Isn’t it a requirement to first send a Cease & Desist letter if someone is infringing on your copyrighted work or material? Getty Images seems to have just gone right past this step in sending out settlement demands to any company or person who has an image from the Getty Images library displayed on their website.
In my case, and I’m assuming that this is the case with many others, we hired a 3rd party designer to create our website. How on earth are we supposed to know if an image provided in that design is copyrighted? We certainly don’t have the time to scour through every image in the Getty Images library to compare our site.
How does Getty Images find their images on other sites anyway?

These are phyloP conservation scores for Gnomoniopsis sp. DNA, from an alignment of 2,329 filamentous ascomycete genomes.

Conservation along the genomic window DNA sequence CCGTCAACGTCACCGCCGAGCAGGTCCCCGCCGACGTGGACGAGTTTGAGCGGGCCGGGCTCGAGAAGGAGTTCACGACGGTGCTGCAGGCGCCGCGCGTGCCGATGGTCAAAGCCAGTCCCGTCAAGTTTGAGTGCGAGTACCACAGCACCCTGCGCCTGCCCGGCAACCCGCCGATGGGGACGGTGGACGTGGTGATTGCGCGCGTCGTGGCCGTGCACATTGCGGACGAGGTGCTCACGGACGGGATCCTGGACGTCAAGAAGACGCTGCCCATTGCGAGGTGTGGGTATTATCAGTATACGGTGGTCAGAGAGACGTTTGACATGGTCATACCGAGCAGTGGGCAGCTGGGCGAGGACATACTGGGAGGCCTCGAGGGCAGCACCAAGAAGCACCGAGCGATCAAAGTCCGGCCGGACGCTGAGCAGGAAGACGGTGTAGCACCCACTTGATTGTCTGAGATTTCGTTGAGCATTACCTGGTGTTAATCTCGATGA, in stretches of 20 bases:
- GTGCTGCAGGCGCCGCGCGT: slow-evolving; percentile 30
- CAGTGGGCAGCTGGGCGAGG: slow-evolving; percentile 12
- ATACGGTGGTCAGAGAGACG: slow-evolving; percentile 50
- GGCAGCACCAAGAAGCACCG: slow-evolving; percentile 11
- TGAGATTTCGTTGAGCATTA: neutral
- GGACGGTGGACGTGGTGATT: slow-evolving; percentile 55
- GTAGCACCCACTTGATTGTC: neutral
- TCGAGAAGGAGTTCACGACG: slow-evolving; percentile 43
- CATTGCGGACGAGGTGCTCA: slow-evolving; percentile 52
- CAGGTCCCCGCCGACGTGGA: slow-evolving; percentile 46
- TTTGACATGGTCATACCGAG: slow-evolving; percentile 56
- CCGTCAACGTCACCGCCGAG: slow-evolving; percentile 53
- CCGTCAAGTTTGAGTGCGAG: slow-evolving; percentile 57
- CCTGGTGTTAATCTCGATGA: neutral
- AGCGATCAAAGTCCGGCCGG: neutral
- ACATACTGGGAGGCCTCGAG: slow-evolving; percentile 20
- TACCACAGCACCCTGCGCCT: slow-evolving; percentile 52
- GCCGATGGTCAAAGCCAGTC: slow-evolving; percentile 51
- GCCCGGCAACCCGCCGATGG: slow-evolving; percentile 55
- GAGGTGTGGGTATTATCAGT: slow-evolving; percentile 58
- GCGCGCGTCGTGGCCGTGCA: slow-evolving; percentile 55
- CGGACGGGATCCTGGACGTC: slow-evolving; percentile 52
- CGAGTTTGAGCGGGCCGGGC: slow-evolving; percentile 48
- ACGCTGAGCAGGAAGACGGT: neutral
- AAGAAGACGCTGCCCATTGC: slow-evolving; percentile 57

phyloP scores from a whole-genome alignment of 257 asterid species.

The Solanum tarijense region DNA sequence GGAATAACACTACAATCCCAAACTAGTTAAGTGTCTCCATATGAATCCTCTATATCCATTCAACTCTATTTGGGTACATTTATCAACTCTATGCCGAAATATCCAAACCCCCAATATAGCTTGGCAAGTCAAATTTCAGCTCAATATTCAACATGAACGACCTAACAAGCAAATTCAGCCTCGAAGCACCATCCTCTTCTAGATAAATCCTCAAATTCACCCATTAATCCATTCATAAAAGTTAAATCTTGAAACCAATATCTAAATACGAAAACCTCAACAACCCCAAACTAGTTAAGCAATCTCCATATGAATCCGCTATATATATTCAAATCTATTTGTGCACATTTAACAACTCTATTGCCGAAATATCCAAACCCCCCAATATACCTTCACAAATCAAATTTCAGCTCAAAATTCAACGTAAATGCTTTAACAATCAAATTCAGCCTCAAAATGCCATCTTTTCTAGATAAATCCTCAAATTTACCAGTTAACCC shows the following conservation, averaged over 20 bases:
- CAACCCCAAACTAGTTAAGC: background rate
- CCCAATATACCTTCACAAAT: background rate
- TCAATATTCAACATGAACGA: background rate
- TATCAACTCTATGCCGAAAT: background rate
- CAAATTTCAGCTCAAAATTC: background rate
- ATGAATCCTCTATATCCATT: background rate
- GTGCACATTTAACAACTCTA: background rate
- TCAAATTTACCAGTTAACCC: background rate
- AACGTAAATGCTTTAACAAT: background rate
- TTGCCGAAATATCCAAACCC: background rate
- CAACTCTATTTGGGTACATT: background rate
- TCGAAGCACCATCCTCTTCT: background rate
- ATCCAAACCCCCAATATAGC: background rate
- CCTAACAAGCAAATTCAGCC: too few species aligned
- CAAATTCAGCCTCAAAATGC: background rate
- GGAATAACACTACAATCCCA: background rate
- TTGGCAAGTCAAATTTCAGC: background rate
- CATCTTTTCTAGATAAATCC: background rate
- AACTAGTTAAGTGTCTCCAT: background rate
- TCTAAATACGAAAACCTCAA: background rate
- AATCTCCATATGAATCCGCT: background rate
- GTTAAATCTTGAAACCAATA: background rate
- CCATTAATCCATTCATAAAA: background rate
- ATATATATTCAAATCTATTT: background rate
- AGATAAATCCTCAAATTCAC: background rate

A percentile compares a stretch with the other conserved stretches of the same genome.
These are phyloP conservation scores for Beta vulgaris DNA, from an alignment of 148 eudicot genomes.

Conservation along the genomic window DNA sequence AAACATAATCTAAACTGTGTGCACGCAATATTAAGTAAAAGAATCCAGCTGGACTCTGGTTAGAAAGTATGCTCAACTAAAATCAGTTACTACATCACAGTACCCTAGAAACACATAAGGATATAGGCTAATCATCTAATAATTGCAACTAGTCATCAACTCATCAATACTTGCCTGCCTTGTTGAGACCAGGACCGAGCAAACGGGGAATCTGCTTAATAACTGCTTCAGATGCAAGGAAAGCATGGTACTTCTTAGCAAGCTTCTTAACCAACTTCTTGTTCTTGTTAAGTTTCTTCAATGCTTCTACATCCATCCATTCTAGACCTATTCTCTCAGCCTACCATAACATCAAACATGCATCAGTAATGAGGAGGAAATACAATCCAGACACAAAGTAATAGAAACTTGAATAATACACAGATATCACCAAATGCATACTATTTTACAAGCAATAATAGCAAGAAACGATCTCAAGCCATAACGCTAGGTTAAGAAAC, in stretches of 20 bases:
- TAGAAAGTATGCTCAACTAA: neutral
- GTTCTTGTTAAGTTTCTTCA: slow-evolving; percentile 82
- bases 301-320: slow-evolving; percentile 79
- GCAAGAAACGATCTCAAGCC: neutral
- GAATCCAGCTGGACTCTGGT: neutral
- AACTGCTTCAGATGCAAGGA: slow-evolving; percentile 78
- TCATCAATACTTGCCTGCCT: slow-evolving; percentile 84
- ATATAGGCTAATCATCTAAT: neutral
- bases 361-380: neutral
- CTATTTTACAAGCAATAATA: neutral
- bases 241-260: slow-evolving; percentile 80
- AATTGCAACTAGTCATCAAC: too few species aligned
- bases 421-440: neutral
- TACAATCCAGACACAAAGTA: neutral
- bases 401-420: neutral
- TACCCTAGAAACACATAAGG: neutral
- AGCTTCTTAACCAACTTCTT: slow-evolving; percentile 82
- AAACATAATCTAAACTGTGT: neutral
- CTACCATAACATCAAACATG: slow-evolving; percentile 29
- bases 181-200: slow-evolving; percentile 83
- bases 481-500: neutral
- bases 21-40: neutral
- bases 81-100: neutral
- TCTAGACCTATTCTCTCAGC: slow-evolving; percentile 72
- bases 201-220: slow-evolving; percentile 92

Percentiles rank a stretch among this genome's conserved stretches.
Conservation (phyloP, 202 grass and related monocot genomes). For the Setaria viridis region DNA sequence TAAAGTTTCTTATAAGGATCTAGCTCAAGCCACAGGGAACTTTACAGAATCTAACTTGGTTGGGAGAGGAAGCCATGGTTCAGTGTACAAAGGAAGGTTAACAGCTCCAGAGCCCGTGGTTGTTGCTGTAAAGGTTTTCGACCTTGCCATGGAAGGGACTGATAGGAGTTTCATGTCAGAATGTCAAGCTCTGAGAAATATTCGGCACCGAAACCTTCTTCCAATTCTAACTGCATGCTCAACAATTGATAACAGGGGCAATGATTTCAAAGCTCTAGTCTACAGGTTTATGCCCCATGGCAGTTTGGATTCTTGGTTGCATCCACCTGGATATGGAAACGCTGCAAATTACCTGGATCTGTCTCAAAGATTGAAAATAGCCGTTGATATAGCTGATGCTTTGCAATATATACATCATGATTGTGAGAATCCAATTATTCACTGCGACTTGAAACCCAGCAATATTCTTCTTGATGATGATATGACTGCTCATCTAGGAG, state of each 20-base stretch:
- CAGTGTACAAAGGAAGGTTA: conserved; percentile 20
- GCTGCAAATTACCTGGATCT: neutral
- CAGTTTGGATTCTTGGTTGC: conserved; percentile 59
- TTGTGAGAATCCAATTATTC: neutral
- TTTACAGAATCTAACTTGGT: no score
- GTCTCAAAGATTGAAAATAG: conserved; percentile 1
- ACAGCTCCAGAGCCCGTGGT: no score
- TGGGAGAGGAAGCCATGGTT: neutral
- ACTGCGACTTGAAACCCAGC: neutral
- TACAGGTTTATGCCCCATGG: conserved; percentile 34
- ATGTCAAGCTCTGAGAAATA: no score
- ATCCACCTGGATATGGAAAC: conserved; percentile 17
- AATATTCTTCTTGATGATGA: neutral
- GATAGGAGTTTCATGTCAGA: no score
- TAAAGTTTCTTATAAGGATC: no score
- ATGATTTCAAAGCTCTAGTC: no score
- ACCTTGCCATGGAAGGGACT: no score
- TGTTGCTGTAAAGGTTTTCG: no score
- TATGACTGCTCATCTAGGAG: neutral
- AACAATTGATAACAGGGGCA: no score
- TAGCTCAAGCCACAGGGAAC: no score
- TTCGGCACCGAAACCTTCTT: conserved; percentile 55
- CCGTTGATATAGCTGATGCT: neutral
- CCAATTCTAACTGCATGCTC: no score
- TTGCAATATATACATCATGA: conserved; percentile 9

Getty uses a 3rd party service from an Israeli company called PicScout, Inc. PicScout searches for image matches by creating digital fingerprints of images in a catalog. It then sends webcrawlers out across the internet comparing images on websites against the Getty Images catalog. The PicScout engine will find images regardless of whether the name has been changed, the color has been altered, the image has been cropped, and probably more.
If you received a a letter from Getty Images – Re: Unauthorized Use of Getty Images’ Photograph what are your options?
- Pay the listed amount and let it be done?
- Ignore the letter?
- Hire an attorney and see what he/she can do to get you out of it?
Has anyone else dealt with this problem? Did anyone take actions via any of the 3 courses listed above? I’d like to make a post about each of the options so that people who have this same problem can use this as a reference to find out which option will best suit them.